Poverty and the Race Factor

Several recent reports call attention to something we all know but perhaps don’t talk about as much as we should. Poverty is not an equal opportunity condition.

No matter what measure you look at, racial minorities (except for Asian-Americans) rank well below whites. Blacks, along with Native Americans, generally fare worst. Here are a few of the many examples in the Applied Research Center’s new report on race and the recession:

  • In March 2009, the unemployment rate for blacks was 13.3%, as compared to 7.9% for whites. (Figures for May are 14.9% versus 8.6%.)
  • In all but 4 of the past 15 years, the rate of blacks who were under-employed, i.e., employed part-time though they wanted full-time work or unemployed but no longer looking for a job, was twice the rate for whites.
  • The recent median weekly earning for blacks was $577, as compared to $785 for whites.

It’s conventional to attribute these gaps to ongoing race discrimination. And that’s certainly a factor. For example:

  • The ARC report shows that blacks without a high school diploma earn 76 cents for every dollar whites without the diploma earn. For those with an advanced degree, the gap is just 1 cent less.
  • A study out of Princeton found that blacks without a criminal record were less likely to be called back after a job interview than whites with a criminal record.

But the root causes of the inequities are more complex than persistent race discrimination. A new book by sociologist William Julius Wilson signals his view in its title–More Than Just Race.

Wilson argues that inner-city blacks are poor due a combination of systemic causes–principally the legacy of past discrimination and changes in our economy that have significantly reduced living-wage job opportunities for people without more than a high school education.

An issue brief by the Center for Economic and Policy research adds more factors:

  • The share of manufacturing jobs held by blacks has steadily declined–from 23.9% in 1979 to 9.8% in 2007.
  • For this and perhaps other reasons, their union membership has dropped from 31.7% in 1983 to 15.7% in 2007.

Add to all these the fact that black males are significantly more likely than white males to be incarcerated–and thus to have a major strike against them when they later try to get a job. A new report by the Center for American progress puts the black/white incarceration ratio at 7/1.

A pre-recession report by the DC Fiscal Policy Institute documented the large and growing race gap here in Washington, D.C.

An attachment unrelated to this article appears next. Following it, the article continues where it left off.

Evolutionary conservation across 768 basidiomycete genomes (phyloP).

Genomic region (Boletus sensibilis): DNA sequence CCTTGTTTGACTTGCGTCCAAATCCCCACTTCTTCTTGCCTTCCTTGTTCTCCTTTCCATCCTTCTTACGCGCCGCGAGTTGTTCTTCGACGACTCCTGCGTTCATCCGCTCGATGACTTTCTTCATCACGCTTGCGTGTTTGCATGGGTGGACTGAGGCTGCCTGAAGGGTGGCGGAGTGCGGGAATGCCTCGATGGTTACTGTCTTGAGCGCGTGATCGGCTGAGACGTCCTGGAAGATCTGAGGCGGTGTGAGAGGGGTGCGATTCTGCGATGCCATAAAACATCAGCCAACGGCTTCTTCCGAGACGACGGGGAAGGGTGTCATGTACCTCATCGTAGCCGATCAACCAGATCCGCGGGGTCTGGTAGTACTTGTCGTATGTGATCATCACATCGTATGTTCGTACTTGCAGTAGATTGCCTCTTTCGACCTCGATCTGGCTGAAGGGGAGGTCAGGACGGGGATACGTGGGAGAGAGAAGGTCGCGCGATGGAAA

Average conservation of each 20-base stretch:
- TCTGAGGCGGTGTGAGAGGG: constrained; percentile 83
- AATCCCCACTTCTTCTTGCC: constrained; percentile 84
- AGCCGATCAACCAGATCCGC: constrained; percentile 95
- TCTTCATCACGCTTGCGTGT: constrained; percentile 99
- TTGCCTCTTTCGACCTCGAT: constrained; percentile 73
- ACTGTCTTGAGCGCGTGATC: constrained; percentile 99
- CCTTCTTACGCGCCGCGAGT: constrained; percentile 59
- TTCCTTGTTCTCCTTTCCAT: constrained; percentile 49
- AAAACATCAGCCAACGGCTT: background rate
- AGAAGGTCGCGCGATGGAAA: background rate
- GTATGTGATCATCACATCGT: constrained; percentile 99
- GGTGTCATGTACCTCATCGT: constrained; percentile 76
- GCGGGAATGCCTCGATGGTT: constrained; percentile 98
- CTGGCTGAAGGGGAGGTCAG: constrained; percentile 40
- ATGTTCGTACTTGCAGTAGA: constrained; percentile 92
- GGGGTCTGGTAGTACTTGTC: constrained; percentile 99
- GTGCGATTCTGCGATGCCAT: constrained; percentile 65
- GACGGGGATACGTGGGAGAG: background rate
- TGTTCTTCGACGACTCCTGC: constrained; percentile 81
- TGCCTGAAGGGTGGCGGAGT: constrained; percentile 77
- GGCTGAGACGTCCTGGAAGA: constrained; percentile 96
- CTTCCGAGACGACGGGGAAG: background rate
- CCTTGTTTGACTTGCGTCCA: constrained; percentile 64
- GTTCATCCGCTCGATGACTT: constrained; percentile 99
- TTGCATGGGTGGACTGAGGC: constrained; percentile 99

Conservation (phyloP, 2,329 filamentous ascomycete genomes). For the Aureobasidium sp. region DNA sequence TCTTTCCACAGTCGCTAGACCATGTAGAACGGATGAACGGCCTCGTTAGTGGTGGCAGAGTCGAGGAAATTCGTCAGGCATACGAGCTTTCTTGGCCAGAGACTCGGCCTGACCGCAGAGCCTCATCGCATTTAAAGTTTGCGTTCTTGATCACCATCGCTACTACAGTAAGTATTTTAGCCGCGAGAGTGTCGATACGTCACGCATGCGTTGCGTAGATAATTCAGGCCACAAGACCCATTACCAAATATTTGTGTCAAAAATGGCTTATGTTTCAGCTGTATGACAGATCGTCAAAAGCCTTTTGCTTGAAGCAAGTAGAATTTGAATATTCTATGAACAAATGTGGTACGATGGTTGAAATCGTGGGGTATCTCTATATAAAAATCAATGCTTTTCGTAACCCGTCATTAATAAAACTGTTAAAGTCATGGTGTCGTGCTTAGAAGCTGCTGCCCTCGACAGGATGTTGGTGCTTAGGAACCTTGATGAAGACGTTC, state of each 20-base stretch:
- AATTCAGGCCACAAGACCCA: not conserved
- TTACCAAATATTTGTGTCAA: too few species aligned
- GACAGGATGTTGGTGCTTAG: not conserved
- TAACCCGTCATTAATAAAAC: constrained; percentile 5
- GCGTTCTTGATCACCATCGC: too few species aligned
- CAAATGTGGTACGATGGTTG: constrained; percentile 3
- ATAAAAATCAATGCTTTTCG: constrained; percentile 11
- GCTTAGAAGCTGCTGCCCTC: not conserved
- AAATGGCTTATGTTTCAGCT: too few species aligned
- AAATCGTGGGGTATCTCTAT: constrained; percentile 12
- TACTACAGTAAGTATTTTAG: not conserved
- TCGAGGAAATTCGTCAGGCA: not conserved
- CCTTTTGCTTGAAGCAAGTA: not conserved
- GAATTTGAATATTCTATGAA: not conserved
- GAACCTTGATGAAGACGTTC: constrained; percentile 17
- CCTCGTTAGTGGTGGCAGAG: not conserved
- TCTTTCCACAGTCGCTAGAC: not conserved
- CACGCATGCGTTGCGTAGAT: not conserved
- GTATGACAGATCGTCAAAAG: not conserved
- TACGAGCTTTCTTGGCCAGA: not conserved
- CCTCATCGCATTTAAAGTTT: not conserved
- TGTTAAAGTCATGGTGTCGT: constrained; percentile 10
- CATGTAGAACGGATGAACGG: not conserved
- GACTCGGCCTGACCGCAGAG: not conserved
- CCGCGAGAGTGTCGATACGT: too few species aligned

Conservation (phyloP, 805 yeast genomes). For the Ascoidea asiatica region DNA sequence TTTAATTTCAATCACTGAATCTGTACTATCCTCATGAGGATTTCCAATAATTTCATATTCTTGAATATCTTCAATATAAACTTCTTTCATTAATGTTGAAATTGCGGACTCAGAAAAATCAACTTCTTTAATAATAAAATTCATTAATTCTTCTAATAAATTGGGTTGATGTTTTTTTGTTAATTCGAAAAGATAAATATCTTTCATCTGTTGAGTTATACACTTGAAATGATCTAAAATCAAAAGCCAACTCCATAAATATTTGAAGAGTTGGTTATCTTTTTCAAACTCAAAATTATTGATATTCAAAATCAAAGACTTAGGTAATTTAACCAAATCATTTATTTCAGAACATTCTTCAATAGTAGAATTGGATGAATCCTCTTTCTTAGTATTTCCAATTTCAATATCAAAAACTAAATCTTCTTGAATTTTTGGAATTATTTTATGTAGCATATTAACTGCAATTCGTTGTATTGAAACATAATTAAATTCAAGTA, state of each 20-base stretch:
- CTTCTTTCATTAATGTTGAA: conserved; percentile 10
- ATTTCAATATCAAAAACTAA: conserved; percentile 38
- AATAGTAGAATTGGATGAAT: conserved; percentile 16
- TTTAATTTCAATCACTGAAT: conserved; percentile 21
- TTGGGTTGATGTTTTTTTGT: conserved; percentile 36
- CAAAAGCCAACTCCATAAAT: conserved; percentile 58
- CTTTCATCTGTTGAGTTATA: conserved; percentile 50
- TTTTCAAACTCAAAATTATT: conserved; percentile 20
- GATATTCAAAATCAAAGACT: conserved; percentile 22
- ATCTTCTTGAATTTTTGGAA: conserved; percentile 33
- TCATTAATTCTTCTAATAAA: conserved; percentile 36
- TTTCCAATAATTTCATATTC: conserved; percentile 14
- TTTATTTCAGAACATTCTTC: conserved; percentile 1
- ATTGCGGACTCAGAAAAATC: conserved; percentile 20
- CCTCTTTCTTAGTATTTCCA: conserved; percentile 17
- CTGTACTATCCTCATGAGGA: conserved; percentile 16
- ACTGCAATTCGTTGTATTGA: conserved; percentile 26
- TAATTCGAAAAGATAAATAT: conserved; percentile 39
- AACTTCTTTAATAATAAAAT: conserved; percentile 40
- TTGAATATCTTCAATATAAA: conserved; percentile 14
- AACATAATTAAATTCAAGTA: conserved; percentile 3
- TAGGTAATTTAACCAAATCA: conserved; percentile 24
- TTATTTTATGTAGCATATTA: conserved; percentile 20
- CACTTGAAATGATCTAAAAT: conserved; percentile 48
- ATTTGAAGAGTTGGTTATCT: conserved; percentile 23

• In 2006, blacks were 5 times more likely to be unemployed than whites–the greatest disparity since the mid-1980’s.
  • Only 51% of blacks were working, as compared to 62% in 1988.
  • The median income for black households was slightly lower than in 1980, while the median income for white households had increased 68%.

Lack of postsecondary education was–and still is–a primary factor here. According to a 2008 report co-authored by DCFPI and DC Appleseed:

  • In 2003, only 32% of D.C. minority residents had a postsecondary degree, as compared to 93% of non-Hispanic whites.
  • Only 70% of minority adults had  even a high school diploma, as compared to 1% of non-Hispanic whites.

Our local economy is somewhat unusual. But I think it’s in some ways a forecast of things to come–a shift to what DCFPI characterizes as a “high-skills, knowledge-based economy,” combined with a growing demand for at least some postsecondary education and/or specialized skills training.

But will black youth come out of our public schools with the basic competencies they’ll need to cope with postsecondary-level coursework or other training that will qualify them for good jobs, with opportunities to advance?

For many, the prospects don’t look good. I’ll return to this in another posting.

2 Responses to Poverty and the Race Factor

  1. […] the current employment situation, this is not an equal opportunity problem. The large race gaps in employment and earnings are mirrored in measures of student performance. The most telling, I think, are the National […]

  2. […] So there’s an urgent need to build education and training into job creation programs, including meaningful work-learning opportunities for low-income youth. And we need, at long last, to commit to resolving other problems underlying the employment race gap. […]

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